• Highlights of the work of Federal Departments and Agencies to address the issues of Trauma for women and girls
    • Examples of partnerships and collaborations
    • Summary of the proceedings of the First Federal Roundtable and 2011 priorities for the Committee
  • An updated report of the Committee will be released in the next month, and will include agency updates and a report from the Second Federal Roundtable held in 2012. This report will also be available for download on the NIC web page.
  • SAMHSA Treatment Improvement Protocols (TIPS)
  • SAMHSA TIP 51, "Substance Abuse Treatment: Addressing the Specific Needs of Women," assists treatment providers in offering treatment to adult women with substance use disorders. The guide reviews gender-specific research and best practices, such as common patterns of initiation of substance use among women and specific treatment issues and strategies.
  • You are invited to download a groundbreaking report, Trauma-informed Approaches: Federal Activities and Initiatives - the second and highly anticipated Working Document Report of the Federal Partners Committee on Women and Trauma. Completed on September 30, 2013, the report documents the projects, programs, and initiatives of more than three dozen federal agencies, departments, and offices-one of the largest interagency collaborations in federal government history. With agencies' commitment to implementing gender-responsive, trauma-informed approaches, this report addresses the growing national interest in this issue, the work of the Federal Partners Committee, and the specific progress that participating agencies have made over the past three years (2010-2013), since the Committee's publication of its first report in 2011. This new report, developed with support from SAMHSA's National Center for Trauma-Informed Care, clearly demonstrates the application of trauma-informed approaches across a wide range of settings and systems and encourages other governmental and nongovernmental agencies to implement a cross-sector, interagency, inter-systems' realization, recognition, and response to trauma.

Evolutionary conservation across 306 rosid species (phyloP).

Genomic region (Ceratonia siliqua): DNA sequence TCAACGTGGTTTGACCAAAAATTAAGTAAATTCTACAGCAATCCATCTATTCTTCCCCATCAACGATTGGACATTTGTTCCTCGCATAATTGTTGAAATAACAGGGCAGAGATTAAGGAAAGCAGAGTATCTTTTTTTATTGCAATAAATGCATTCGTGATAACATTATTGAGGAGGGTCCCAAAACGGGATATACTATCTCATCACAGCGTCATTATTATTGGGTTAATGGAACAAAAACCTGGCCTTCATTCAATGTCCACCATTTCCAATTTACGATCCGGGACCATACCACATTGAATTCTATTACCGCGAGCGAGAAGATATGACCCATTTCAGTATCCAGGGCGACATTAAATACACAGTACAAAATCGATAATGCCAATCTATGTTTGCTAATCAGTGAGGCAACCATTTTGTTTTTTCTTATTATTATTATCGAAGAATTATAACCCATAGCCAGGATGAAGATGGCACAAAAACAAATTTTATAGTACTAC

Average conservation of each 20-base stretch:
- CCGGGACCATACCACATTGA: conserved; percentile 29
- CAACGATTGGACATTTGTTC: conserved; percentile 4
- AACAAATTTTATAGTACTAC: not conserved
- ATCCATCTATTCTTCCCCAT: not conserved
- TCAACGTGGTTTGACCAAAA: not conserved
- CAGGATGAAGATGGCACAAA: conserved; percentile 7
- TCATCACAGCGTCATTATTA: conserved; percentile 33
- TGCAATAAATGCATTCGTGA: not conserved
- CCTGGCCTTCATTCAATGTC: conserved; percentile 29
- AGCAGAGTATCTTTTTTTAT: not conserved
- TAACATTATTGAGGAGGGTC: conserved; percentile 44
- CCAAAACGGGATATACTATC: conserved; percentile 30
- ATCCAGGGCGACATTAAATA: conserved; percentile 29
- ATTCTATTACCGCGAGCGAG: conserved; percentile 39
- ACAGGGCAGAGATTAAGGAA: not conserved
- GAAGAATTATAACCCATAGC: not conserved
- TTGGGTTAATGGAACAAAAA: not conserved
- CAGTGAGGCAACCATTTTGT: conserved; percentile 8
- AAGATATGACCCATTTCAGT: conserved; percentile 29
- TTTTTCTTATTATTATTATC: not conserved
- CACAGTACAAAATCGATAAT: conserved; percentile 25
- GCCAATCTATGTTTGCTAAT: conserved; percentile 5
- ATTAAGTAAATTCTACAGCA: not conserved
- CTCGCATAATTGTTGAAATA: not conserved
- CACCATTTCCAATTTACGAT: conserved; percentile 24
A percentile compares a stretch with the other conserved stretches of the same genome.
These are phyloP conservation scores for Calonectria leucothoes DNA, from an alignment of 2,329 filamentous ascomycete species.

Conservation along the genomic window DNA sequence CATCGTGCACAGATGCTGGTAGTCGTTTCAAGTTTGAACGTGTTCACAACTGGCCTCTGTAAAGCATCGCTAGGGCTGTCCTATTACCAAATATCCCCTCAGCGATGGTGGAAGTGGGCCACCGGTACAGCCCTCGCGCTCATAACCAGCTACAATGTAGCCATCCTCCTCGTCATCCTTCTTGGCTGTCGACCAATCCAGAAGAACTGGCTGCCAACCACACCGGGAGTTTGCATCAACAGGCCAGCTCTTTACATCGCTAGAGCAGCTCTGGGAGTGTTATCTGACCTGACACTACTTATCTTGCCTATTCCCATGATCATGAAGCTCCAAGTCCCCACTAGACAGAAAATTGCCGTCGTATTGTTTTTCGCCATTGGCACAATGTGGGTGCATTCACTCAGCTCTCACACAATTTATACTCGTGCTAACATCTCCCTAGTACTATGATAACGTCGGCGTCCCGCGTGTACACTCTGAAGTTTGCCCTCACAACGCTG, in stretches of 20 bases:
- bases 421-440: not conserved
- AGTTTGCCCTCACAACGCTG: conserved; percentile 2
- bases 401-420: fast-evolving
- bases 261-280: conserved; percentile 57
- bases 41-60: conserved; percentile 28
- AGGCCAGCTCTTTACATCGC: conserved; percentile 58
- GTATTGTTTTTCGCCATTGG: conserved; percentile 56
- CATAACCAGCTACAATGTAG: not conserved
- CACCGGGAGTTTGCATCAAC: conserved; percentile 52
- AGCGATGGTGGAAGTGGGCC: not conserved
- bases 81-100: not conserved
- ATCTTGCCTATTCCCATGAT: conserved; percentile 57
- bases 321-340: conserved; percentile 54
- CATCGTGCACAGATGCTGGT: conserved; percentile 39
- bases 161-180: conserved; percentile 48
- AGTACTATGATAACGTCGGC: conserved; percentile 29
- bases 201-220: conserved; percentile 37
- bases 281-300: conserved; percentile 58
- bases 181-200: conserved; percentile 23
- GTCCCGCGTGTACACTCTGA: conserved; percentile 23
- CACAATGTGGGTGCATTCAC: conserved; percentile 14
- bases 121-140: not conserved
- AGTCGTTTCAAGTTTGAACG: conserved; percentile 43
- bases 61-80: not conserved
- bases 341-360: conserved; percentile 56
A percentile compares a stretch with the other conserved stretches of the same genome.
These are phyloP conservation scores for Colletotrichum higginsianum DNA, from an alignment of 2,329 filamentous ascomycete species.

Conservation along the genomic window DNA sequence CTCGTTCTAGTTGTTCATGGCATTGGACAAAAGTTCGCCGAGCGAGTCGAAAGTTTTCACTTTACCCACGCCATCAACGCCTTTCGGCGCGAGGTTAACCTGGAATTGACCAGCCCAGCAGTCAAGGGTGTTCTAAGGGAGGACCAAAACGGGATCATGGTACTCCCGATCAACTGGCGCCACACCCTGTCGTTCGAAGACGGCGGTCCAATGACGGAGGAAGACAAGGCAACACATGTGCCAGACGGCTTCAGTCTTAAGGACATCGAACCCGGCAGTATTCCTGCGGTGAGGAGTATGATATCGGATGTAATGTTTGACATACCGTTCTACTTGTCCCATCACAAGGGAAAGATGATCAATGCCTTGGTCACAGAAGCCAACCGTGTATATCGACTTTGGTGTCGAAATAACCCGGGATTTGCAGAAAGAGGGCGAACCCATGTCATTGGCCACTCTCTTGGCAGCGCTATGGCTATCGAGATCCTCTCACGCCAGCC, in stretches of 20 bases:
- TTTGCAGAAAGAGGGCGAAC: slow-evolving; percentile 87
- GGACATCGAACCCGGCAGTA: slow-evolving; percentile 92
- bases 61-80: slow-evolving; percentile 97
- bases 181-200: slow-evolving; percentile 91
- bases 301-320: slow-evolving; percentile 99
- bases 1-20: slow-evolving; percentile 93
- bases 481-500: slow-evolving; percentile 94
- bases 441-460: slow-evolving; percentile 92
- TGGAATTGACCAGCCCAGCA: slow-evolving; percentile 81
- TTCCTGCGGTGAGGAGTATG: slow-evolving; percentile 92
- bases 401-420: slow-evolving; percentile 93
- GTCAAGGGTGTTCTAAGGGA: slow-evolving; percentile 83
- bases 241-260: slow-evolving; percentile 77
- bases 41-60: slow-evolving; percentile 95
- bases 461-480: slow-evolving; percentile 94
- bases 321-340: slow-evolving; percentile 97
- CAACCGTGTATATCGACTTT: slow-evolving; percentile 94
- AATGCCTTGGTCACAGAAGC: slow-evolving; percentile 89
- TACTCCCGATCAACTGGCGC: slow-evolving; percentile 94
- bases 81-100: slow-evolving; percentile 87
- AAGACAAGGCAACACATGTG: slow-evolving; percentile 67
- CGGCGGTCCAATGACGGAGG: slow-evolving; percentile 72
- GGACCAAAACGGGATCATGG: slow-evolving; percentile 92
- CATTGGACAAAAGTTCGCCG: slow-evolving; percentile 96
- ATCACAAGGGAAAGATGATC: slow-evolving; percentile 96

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U.S. Department of Health and Human Services, Office of the Secretary, Assistant Secretary for Planning and Evaluation

  • Policy Brief: Screening for Domestic Violence in Health Care Settings
    In light of recent policy changes in support of domestic violence screening in health care settings, this policy brief presents the state of practice and research on this preventive service. The brief discusses reasons for screening in health care settings, the current prevalence of screening and reasons this prevalence is relatively low, existing evidence about screening, and next steps for ensuring that screening becomes an effective preventive service

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U.S. Department of Health and Human Services, Office of the Secretary, Office of the Assistant Secretary for Health, Office of Adolescent Health

  • The US Department of Health and Human Services' (HHS') Office of Adolescent Health (OAH) is dedicated to improving the health and well-being of adolescents to enable them to become healthy, productive adults.
  • First funded in 2010, OAH supports and evaluates evidence-based teen pregnancy prevention (TPP) programs and implements the Pregnancy Assistance Fund; coordinates HHS efforts related to adolescent health promotion and disease prevention; and communicates adolescent health information to health professionals and groups, those who serve youth, parents, grantees, and the general public. OAH is also the convener and catalyst for the development of a national adolescent health agenda. OAH's violence against women and girls prevention efforts include funding through the Pregnancy Assistance Fund to improve services for pregnant women who are victims of domestic violence; resources provided through the Pregnancy Assistance Fund Resource Center; and other, online resources.